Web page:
Middle School Students Thrive in Mobile Microschool

“Can I tell you about the Lake Titicaca frogs?” Esdras calls to visitors at the Denver Zoo as they walk by the booth he is overseeing. Esdras is using a headset microphone and sports Denver Zoo badges and a pin that reads, “Yo Hablo Espanol”.  

Esdras is among 13 sixth-grade students enrolled at La Luz Education in Denver.

He explains to a small crowd that the Lake Titicaca frog, named after the largest freshwater lake in the world, where it inhabits, is on the verge of extinction. He goes on to explain efforts people and organizations, including the Denver Zoo, are making to save the Peruvian frog.

Esdras is in the sixth grade. 

He is among 13 students enrolled at La Luz Education, a bilingual mobile microschool. Tuition-free and funded entirely through grants and donations, La Luz immerses middle school-aged students in a six-week rotation of learning experiences at different locations, including the Denver Zoo this fall. 

In November, students hosted booths during the zoo’s free admissions day, among the highest-attended days of the year. Esdras’ booth is next to another booth with artifacts and brochures on reptiles and amphibians, manned by three of his peers. 

“Students learn best by doing,” said founder Kyla Gamba, a former public school principal. “The traditional middle school setup and curriculum is lacking so much of what this age group needs. I wanted to create something better, something that gave kids a safe and engaging learning experience outside of the classroom.”

Thus, La Luz Education, a VELA Meet the Moment grantee, was born. It welcomed its first cohort of students, all Latinx students, at the start of the 2021-2022 school year.

“Learning can and should happen anywhere and at any time, not just in a classroom,” said Gamba. “We provide an equitable, real-world learning experience that’s more in line with current research.”

Student learning experiences are organized through what La Luz calls “studios” and “intensives.” Studios include three-to-six week immersion experiences in projects and community field work, while intensives are one-week experiences into fields of study students are passionate about, such as cooking, animal rights, or mural art. 

“It’s cool because instead of sitting at a desk in a classroom, I’m learning all kinds of things I wouldn’t have (otherwise). And my middle school is the zoo right now! It’s fun,” Andrea enthusiastically explained while walking alongside her La Luz peers, lead educator Alfredo Cervantes, and a zoo education specialist as the group finished up a lesson at the pachyderm exhibit.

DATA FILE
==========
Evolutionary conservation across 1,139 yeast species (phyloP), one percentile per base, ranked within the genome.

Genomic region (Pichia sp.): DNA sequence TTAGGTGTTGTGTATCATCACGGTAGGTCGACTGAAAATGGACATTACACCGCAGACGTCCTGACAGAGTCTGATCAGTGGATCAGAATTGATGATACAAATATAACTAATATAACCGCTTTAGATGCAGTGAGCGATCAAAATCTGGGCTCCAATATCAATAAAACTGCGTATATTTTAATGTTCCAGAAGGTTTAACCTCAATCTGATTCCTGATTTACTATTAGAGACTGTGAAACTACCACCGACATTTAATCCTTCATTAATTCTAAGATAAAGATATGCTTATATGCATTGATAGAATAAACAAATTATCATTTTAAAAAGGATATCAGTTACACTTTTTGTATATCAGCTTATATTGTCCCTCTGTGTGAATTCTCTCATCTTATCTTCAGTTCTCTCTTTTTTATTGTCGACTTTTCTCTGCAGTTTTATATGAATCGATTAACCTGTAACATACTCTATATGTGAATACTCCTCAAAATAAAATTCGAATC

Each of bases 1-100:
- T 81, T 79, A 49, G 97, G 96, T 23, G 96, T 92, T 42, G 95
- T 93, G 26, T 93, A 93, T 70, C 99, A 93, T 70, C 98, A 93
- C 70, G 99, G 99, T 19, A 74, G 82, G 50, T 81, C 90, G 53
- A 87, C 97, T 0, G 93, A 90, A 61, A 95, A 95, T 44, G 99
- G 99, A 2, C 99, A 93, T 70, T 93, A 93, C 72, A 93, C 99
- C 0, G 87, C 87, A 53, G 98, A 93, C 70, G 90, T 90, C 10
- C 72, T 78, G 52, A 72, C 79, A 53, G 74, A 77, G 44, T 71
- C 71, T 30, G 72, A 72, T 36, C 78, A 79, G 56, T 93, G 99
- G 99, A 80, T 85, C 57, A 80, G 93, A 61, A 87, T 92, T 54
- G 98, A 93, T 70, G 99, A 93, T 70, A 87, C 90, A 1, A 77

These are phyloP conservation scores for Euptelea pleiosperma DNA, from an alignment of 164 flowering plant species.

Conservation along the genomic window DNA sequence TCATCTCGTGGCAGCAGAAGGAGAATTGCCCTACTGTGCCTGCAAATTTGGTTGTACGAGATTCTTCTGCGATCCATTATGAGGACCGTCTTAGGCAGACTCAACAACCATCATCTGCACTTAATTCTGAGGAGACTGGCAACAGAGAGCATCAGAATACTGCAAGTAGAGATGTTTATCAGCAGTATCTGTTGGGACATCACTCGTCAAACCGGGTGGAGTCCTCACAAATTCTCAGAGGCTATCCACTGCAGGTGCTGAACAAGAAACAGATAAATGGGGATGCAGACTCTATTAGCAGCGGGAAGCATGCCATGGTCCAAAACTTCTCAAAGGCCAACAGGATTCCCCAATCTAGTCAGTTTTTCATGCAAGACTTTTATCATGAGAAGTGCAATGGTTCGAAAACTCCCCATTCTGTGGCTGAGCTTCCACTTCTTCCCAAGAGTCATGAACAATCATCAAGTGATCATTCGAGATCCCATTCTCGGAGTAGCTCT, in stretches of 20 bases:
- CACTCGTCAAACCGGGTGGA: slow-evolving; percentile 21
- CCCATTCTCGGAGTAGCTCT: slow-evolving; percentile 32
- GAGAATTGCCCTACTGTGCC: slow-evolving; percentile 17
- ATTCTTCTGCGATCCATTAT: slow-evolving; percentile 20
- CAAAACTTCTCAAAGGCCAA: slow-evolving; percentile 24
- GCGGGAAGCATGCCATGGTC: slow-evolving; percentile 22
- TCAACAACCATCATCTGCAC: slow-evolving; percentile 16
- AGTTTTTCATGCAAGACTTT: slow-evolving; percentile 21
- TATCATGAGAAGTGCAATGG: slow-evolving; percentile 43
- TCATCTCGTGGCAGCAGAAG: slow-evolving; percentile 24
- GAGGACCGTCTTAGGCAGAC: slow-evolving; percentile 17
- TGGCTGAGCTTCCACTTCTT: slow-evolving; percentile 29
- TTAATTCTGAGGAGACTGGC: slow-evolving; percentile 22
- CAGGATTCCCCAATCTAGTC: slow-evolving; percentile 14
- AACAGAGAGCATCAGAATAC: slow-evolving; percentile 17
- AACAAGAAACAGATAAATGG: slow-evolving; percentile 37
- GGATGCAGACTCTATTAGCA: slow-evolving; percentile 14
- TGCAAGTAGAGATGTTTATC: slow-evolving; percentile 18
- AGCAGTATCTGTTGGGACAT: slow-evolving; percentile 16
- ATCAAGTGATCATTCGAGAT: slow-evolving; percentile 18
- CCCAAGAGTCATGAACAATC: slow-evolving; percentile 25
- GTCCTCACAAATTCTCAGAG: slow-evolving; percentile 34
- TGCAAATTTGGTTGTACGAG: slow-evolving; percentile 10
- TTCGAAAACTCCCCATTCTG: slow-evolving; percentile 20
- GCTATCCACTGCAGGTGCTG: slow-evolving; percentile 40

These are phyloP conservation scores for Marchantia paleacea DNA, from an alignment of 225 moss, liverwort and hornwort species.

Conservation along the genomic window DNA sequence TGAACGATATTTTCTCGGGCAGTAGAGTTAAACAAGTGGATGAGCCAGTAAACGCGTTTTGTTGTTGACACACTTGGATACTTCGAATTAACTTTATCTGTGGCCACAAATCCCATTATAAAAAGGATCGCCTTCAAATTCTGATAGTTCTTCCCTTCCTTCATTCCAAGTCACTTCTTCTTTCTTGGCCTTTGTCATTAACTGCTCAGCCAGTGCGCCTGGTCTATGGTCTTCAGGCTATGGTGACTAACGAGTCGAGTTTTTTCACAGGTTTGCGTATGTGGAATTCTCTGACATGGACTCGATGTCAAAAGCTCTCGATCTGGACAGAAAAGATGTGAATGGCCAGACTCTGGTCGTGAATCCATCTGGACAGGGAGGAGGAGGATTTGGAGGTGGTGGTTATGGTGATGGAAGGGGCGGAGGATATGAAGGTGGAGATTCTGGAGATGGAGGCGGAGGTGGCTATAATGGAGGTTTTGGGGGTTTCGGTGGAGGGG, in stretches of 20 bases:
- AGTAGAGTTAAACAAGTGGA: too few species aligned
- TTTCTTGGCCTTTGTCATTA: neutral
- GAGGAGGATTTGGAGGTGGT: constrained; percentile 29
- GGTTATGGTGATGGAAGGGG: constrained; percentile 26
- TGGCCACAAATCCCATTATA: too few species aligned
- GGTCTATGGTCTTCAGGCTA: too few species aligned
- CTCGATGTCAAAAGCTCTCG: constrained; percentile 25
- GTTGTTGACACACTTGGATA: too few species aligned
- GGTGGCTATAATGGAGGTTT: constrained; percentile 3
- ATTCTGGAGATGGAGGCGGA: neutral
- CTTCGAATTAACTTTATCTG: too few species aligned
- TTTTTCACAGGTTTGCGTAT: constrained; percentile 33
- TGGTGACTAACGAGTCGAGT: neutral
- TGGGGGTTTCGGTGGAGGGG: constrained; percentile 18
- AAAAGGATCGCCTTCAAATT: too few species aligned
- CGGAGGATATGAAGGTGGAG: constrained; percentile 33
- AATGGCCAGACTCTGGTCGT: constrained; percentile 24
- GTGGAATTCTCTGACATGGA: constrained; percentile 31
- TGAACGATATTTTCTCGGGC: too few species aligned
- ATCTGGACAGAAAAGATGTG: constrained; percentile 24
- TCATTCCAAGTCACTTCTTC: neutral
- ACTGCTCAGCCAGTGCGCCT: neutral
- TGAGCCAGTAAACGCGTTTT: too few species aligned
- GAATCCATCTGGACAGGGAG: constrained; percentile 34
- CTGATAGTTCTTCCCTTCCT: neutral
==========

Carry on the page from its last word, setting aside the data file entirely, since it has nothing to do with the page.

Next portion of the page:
La Luz’s mantra is we can all ‘human better’, which the group defines as “caring about ourselves, others, and our communities, both locally and globally.” A defining principle of La Luz Education is to build and foster healthy, compassionate relationships between students and their peers, and students and their educators, a common challenge for middle school youth.

“We want middle schoolers to thrive, not just survive,” said Cervantes, a science teacher who holds a bachelor’s degree in molecular biology and a masters degree in medical science. “When talking with families about what they wanted from a middle school for their children, 75% told us their top concern was social and emotional wellness and for their kids to be confident. So far, students are thriving with that here.”

All La Luz students live in southwest Denver, where Gamba previously served as principal of a Denver Public Schools elementary school. Most of the students didn’t know any of their La Luz peers when first enrolling, something observers wouldn’t know today due to the camaraderie displayed among the pre-teens. 

Gamba explained that his decision to move away from traditional public education was because he wanted to offer students, specifically Latinx students from underserved communities, a middle school experience that felt different. An unschool model like this, he added, gives students agency over their own learning and meets them where they are academically and socially. 

“The goal is for students to thrive here and be well prepared to enter high school,” Gamba said.

After completing the current rotation at the Denver Zoo, La Luz will transition to an “Ally Week” intensive when students will learn about different marginalized groups and what it means to be an ally— a person who is not a member of a particular marginalized group but seeks to help end the oppression of those in the marginalized group. Upcoming studios and intensives include an arts deep dive at the Denver Santa Fe art district and three weeks of legislative learning at History Colorado coupled with visits to city and county buildings.

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